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Offenders also had their hair cut off, and in the case of recidivism, could be sold as slaves.There is no evidence that any of this was effective.
The history of prostitution in France is similar to that in other European countries, with alternating periods of tolerance and repression (Tolérance générale, répression occasionnelle), but is marked by the length of time during which the maisons (brothels) were tolerated.Prostitutes working in the maisons, or any woman arrested twice for soliciting had to be registered as such.More sordid brothels, the maisons d'abattage, offering quick and dirty services, were popular amongst the lower-class.Prostitutes were not marginalized, but integrated into society where they had a role to play.In stories (which were often ribald), prostitutes would be complicit with other women in avenging men.Si les femmes publiques, d'écris ensuite cette ordonnance, se permettent d'habiter des rues ou quartiers autres que ceux ci-dessus désignés, elles seront emprisonnées au Châtelet puis bannies de Paris.
Et les sergents, pour salaire, prendront sur leurs biens huit sous parisis…
These streets, associated with prostitution, had very evocative if indelicate names including the Rue du Poil-au-con (or hair of the con, from the Latin cunnus meaning female genitalia, hence Street of the Pubic Hair, or Poil du pubis), later altered to the Rue du Pélican, in the 1st arrondissement, near the first Porte Saint-Honoré, and the Rue Tire-Vit (Pull-Cock, i.e.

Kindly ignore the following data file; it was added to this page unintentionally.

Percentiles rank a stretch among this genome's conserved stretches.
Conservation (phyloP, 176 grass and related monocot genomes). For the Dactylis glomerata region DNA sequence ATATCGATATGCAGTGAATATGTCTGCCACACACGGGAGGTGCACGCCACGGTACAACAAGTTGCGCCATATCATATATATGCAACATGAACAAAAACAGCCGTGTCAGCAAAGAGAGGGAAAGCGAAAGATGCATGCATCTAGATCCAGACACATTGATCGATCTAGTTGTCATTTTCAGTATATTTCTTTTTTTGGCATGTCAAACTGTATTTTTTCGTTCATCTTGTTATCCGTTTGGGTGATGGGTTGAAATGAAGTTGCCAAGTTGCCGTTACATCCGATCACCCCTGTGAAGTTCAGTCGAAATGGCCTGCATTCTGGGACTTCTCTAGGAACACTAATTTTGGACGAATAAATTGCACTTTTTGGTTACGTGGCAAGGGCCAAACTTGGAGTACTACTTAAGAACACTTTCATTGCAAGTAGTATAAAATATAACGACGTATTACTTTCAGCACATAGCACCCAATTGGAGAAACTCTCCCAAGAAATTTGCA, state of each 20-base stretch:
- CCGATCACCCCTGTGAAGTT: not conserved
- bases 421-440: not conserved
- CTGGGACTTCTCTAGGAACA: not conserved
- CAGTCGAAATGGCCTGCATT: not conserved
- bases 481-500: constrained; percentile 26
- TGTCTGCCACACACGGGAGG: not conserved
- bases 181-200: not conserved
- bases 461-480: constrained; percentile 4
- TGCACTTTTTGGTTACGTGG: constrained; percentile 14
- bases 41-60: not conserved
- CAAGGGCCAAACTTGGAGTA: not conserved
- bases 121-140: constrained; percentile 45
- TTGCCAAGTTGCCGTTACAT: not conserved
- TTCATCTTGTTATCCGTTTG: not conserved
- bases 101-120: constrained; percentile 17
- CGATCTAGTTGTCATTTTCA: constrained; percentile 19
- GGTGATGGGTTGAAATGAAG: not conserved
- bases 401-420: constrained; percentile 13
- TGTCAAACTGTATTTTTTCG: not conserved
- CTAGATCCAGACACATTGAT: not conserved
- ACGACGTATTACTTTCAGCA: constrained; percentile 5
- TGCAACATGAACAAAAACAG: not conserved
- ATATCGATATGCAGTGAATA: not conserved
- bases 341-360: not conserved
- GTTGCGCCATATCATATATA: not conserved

penis, later the Rue Tire-Boudin, Pull-Sausage) now Rue Marie-Stuart, in the 2nd arrondissement, near the first Porte Saint-Denis.
The decree ordered the expulsion of all "women of evil life" from the kingdom and confiscation of their belongings, but simply drove the trade underground. Although still railing against women who were "free with their bodies and other common harlots", he acknowledged the pragmatic desirability of housing them away from respectable streets and religious establishments, and so obliged them to reside outside of the borders of the city walls.
His resolve to do away with prostitution was affirmed in a letter of 1269 to the regents, as he set out on the Eighth Crusade, in which he refers to the need to extirpate the evil, root and branch.
In 1804 Napoleon ordered the registration and bi-weekly health inspection of all prostitutes.